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The Capital Gate project was able to achieve its record inclination through a special engineering breakthrough that allows floor plates to be stacked vertically up to the 12th storey and staggered over each other by between 300mm to 1400mm, which allows for the tower’s dramatic lean. 

This must be that special engineering breakthrough although I’d prefer to save that word to describe momentous discoveries such as cures for cancer.

The gravitational pressure caused by the 18 degree incline is countered by the world’s first “pre-cambered core”; a technique that utilizes 15,000 cubic metres of concrete reinforced with 10,000 tons of steel with the core deliberately built slightly off centre. It straightened as the building rose …, moving into (vertical) position as the weight of the floors has been added.

But just in case,

The building has an extra-ordinary exoskeleton or “diagrid” to absorb and channel the forces created by wind and seismic pressure as well as the gradient of Capital Gate

The Unitentional Lean #1

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Most famously leaning is the Leaning Tower of Pisa, the campanile for the adjacent cathedral. We never appreciate the architect’s success at harmonizing the Gothic elements of the bell-chamber with the Romanesque style of the tower. We appreciate how its alignment looks different from what’s around it. It’s something that occurred naturally. Nobody designed it to be that way. Its alignment is free of aesthetic baggage. How refreshing is that!?  

The tower’s foundations were laid in 1173 and this is where problems began since those foundations were improper for ground that was, it turned out, softer on one side. Unsurprisingly, the name of this original architect is not known. Construction was delayed for a century or so while the Republic of Pisa was battling neighbouring city-states. When construction resumed in 1272, the new architect Giovanni di Simone built the remaining floors with one side taller than the other to produce a tower that’s somewhat banana shaped.

It wasn’t the best idea to concentrate on the visual aspects of the problem without considering the [clue!] underlying reasons for it. The additional material on the side of the lean might have pushed the tower’s centre of gravity further in the wrong direction for the tower continued to lean. Adding seven large and rather heavy bells to the bell chamber completed in 1372 can’t have helped.

Over the centuries, various attempts to correct the lean were made but it kept increasing to 5.5°. It was only in 2001 people finally understood what was going on. [ref.]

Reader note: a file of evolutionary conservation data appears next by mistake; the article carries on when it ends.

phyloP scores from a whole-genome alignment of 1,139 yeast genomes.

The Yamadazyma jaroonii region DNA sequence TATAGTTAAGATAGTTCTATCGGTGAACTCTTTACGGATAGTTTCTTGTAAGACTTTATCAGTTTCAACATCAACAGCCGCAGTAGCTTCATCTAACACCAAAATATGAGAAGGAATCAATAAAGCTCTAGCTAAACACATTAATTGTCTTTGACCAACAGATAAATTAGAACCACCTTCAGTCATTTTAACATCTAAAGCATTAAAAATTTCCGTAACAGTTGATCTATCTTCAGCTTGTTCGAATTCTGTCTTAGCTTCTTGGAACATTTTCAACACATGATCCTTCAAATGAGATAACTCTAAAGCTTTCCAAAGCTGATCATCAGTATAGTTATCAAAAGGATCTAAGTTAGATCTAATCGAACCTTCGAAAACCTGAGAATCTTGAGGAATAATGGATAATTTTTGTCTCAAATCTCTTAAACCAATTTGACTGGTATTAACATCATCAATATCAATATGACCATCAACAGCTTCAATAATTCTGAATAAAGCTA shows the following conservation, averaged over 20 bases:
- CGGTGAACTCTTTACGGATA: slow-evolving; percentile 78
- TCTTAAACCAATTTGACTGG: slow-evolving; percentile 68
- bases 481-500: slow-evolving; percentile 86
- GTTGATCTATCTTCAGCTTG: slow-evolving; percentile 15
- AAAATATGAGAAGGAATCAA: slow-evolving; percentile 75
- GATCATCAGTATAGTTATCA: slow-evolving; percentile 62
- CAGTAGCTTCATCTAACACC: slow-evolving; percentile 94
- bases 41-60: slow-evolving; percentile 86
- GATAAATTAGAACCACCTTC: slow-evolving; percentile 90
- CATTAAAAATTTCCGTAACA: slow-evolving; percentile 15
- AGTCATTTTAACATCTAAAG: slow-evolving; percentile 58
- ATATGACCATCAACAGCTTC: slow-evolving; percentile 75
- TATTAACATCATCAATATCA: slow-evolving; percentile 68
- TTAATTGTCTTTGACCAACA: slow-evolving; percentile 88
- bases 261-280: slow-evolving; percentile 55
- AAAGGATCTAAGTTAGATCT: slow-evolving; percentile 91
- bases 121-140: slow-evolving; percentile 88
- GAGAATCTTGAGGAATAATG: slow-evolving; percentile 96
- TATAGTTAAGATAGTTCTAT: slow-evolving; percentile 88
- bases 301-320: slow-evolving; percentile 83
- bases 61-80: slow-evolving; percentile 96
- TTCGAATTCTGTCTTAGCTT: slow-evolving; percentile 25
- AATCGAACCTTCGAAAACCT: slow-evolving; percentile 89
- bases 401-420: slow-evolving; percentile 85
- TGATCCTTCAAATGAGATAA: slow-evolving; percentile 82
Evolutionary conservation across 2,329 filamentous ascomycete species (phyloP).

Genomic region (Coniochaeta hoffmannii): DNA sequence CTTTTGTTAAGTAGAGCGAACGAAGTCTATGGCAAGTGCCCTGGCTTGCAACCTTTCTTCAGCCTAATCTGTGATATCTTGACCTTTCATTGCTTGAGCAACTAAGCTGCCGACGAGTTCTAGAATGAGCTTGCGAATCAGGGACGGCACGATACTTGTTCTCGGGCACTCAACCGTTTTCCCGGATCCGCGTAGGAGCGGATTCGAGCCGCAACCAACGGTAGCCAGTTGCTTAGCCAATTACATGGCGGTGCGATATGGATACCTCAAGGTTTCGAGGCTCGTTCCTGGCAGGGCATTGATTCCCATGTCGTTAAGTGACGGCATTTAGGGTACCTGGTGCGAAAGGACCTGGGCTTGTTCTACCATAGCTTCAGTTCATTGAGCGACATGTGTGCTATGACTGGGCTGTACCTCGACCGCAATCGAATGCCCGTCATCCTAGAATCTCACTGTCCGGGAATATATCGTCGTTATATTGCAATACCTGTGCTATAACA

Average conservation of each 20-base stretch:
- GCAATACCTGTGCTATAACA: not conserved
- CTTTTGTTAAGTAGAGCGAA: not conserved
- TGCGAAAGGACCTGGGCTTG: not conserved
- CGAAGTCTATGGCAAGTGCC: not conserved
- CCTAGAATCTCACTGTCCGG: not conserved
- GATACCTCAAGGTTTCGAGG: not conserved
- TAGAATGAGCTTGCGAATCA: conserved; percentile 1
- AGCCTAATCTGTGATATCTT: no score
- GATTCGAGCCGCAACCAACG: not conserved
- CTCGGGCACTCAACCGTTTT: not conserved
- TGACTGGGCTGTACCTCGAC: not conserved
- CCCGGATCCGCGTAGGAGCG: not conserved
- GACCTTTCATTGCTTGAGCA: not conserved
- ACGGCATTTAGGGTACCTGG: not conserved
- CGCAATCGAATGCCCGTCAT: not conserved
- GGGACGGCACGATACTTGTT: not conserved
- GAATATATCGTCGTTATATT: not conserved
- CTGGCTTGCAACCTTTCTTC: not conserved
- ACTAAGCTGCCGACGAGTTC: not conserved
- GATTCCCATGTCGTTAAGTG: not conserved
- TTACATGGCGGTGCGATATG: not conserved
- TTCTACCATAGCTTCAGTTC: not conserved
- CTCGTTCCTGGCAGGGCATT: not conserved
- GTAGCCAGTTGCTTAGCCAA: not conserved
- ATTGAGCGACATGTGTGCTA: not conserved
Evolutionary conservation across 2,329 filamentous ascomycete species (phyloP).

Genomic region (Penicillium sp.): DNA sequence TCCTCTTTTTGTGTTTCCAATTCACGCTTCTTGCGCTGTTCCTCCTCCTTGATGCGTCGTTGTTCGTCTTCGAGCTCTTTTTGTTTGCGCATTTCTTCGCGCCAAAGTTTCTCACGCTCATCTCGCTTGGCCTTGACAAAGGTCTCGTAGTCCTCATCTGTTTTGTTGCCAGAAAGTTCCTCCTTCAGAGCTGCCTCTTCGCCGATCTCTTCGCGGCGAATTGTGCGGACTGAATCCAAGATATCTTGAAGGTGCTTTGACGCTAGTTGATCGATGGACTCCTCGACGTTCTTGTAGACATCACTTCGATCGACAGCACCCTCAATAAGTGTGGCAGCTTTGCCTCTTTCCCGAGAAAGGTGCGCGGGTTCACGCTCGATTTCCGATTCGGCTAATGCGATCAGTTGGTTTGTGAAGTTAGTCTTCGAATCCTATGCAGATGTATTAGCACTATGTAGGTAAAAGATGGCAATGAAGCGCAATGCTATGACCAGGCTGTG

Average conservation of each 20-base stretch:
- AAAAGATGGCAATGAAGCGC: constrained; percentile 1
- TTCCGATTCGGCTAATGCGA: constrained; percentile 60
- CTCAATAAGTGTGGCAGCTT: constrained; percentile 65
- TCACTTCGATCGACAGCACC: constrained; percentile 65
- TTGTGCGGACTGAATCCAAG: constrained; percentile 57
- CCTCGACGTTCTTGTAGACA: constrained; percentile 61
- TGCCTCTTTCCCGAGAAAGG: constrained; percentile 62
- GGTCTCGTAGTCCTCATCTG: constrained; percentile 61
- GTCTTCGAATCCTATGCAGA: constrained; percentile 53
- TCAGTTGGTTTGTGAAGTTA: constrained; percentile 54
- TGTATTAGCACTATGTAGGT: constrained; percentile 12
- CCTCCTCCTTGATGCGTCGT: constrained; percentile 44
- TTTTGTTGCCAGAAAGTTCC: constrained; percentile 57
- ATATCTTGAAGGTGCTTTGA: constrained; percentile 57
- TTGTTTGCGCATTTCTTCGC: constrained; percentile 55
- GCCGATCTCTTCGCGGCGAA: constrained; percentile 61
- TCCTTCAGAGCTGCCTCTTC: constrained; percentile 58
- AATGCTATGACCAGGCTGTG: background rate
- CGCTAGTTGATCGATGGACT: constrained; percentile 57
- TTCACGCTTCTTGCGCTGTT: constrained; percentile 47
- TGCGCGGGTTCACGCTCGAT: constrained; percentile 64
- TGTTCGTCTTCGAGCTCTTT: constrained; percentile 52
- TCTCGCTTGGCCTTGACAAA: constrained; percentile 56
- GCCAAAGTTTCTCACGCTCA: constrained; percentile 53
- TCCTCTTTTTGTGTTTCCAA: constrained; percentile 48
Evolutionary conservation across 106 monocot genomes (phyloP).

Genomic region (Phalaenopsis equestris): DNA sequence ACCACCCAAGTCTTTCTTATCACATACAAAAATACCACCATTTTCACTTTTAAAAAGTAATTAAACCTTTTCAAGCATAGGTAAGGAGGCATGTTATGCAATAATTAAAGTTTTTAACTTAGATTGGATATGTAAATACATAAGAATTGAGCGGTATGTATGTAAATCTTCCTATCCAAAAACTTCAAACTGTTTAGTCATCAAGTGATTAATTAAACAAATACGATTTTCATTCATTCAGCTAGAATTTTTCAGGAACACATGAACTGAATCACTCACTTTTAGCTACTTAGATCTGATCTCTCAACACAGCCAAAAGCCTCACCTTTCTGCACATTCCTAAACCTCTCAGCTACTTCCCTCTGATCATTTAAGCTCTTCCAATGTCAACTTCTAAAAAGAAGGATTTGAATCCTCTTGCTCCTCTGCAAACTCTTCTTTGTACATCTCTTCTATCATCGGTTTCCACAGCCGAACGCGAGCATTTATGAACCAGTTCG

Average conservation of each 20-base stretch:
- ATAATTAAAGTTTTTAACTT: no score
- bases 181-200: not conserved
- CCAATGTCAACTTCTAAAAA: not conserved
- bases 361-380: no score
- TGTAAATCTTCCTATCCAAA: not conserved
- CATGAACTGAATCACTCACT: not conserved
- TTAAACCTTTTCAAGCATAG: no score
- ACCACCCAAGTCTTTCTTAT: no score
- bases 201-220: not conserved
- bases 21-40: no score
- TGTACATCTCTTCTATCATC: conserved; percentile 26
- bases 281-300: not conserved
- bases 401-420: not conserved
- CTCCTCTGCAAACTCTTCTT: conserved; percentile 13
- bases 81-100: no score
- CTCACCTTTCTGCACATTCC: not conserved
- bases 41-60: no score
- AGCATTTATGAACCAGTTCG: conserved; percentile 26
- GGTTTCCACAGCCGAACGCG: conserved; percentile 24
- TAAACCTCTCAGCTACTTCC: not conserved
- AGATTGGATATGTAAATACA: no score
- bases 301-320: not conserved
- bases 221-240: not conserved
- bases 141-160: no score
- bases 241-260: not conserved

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The exact cause of the tilt was not fully understood until 2001, when a serious stabilization effort (which began in the 1990’s) was completed. It was known prior to the start of this stabilization effort that the tower had been built atop an inadequate foundation (which was only 3 meters thick); and was constructed on very soft silty soil. Had these been the only factors at work, uniform settlement of the tower could have been expected; and the city of Pisa would play host to a significantly less famous (albeit more vertical) tower. The 800 year old mystery was finally solved by John Burland, an English geotechnical engineer, who discovered that the primary cause of the tilt was a fluctuating water table which would perch higher on the tower’s north side, causing the tower’s characteristic slant to the south. [http://madridengineering.com/case-study-the-leaning-tower-of-pisa/]

As is the way with many intractable problems, an open call for solutions was held. One person suggested freezing the soil around the tower solid – an idea wacky enough to have worked if it hadn’t required the soil to be liquidified first. One child cutely suggested digging a hole on one side and letting the tower sink into it. This is basically what was done.

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Nowadays the tower’s lean is basically constant at 3.97° and future shifts in either direction can be predicted with reasonable accuracy. 

The Unintentional Lean #2

Two of the twenty or so remaining Towers of Bologna have similar problems. As was the way, 12th century engineers believed a foundation 3m thick was sufficient to support anything. The taller of the two towers in the image below is 97m Torre Asinelli and the shorter is Torre Garisenda at 48m. Both were built to about the same height but Torre Garisenda began to lean so alarmingly its height was reduced to 48m in the 14th century. Nowadays it sports an impressive 3° lean but Torre Asinelli is none too vertical either.